There is no getting around it, applying to college is stressful.
And right about now, when seniors who applied for early decisions are hearing from admissions offices, and others are finishing up applications due Jan. 1, the stress level hits a peak, according to those who work with students.
While it’s unrealistic to think a few magic steps will make the process stress-free for everyone, there are things that can be done to make it easier on students and their families.
First of all, according to guidance counselors, tutors and college coaches, it is important to recognize that the application process is hard, and not brush aside the stress involved in writing essays, keeping up grades, making choices about where to apply, dealing with rejection, and perhaps having to wait until Spring before making a final decision.
“We can’t control the waiting, or the disappointment, but we can control how we are affected,” said Alan Houghtaling, founder of Evolve Tutoring in Belmont who has worked with adolescents for nearly 20 years.
“Literally, take a deep breath,” he said. “We’re not talking deep meditation here, just take a breath, and half a step back to remember why you are doing all of this, put a little bit of perspective on the situation.”
For Patrick Manning, coordinator of the post secondary planning office at Hingham High School, the key to getting through is to help students understand that they are not alone, and that it’s OK to feel stressed, confused, angry, disappointed.
“It varies so much from kid to kid but I always think its important to give kids a chance to actually feel their feelings. I hope I have given them a space where they can feel safe to rant and rave,” he wrote in an email to the Globe.
He also stresses to them, that even though it may not seem like other kids are going through the same feelings, they likely are.
“I like to talk to them about ducks, and how if you watch a duck on the surface it seems smooth and calm, and the water barely ripples, but if you look below the surface the duck is thrashing violently,” he wrote. “There’s a lot of ducks out there, especially in high school.”
And as experts who work with students trying to get into college say over and over, remember that virtually every student who wants to go to college will get accepted somewhere, and that the “best” school is not necessary the best school for you.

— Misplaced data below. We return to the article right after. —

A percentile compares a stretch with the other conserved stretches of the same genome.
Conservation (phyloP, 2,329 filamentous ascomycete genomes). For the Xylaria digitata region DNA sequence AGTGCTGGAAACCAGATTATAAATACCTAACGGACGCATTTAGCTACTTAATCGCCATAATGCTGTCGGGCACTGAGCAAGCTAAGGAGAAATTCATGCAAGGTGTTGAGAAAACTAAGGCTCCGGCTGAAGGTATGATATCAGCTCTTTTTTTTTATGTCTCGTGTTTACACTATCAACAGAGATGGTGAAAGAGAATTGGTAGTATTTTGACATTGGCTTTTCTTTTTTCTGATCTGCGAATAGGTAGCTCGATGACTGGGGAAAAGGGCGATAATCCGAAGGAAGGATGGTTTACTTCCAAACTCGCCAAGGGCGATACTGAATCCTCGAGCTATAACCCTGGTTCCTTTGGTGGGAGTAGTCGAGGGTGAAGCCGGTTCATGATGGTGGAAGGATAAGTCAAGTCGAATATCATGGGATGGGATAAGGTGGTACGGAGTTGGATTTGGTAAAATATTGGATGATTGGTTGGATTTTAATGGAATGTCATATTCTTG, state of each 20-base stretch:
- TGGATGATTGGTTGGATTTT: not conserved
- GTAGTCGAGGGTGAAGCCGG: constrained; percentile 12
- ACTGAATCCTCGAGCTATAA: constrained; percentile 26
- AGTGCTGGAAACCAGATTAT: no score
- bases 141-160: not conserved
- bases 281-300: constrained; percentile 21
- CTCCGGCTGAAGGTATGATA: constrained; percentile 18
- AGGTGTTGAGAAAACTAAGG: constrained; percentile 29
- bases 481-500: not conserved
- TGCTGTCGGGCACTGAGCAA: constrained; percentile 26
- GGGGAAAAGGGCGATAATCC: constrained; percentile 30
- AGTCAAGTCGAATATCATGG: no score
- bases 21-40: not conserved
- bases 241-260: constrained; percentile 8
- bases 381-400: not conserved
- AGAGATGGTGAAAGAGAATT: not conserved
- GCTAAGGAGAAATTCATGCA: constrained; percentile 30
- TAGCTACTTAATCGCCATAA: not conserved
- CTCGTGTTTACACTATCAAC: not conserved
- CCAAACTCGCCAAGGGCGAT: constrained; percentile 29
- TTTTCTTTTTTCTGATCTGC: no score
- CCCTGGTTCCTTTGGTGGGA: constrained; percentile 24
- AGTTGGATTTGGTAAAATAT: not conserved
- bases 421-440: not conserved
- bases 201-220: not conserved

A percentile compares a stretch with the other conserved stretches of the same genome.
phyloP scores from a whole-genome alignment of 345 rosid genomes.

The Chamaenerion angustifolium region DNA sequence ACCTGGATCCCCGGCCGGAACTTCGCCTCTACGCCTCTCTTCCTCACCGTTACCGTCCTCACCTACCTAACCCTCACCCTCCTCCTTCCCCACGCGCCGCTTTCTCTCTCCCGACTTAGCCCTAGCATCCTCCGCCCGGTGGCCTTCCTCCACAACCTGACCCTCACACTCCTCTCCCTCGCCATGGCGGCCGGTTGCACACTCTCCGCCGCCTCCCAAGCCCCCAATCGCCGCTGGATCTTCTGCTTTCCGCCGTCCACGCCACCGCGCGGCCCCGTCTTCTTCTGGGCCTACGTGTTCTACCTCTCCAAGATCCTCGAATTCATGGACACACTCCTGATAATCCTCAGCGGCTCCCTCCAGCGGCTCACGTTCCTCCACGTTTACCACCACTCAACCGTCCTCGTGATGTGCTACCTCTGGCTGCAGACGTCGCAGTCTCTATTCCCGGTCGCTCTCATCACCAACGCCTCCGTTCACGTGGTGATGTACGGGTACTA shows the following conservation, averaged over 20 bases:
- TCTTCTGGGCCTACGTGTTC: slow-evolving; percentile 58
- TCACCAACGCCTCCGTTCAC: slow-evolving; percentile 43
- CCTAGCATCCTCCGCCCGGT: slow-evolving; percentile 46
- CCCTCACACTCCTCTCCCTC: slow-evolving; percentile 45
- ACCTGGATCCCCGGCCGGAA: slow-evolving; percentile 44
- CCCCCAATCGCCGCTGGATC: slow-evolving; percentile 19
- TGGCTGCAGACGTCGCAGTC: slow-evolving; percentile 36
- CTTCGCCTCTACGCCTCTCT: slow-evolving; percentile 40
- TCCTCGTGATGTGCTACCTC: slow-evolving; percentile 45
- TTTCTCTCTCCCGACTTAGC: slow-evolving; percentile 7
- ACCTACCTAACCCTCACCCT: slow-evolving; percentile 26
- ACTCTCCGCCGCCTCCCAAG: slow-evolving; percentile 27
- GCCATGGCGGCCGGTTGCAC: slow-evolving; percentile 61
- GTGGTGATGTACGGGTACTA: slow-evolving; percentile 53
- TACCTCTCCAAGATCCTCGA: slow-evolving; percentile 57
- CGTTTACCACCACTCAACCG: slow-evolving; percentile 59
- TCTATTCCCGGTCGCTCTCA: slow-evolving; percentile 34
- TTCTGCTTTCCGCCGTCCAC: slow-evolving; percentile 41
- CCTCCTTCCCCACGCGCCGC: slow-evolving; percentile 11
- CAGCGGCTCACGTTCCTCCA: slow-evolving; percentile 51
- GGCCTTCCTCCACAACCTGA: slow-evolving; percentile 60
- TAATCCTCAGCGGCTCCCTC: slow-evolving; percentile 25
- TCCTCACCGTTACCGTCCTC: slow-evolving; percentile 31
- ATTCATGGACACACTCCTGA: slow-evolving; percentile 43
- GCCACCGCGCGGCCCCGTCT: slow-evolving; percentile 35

“Once you come to grips with that, it can really reduce the stress,” Houghtaling said.
The key in this unpredictable acceptance climate, they say, is to try and shift focus from a single “dream school,” and concentrate instead on finding several places where you could be happy, successful, and can afford.
The list of a student’s possible destinations should be well balanced, according to the experts, and include so-called reach schools as well as schools that regularly accept students with similar grade point averages and transcripts.
Instead of being excited about going to a particular college, which can just add to the anxiety, start getting excited about the fact that you’ll be graduating and going to college, they say.
“The likelihood is that getting into your first choice school may not happen, and that’s OK,” said Elizabeth Heaton, an admissions expert at College Coach in Watertown.
“There may be a dream school, but everyone will be calmer during the process if there are other schools on the list you’d love to attend.”
Shannon Mastropoalo, who is in her tenth year as a guidance counselor at Needham High School, agrees.
“It’s a tough time, there’s no question,” she said. “But we encourage students to hold their head high, it will all work out.”
Mastropoalo said right now can be especially difficult for students who didn’t get accepted early into their first choice school.
Not only do they have to deal with the disappointment, but they have to quickly regroup and make sure their applications are ready to send out to other colleges.
To make it even more difficult, students who were accepted start wearing their new college sweatshirts to school, often sitting in the same waiting area of the guidance office next to kids who were rejected.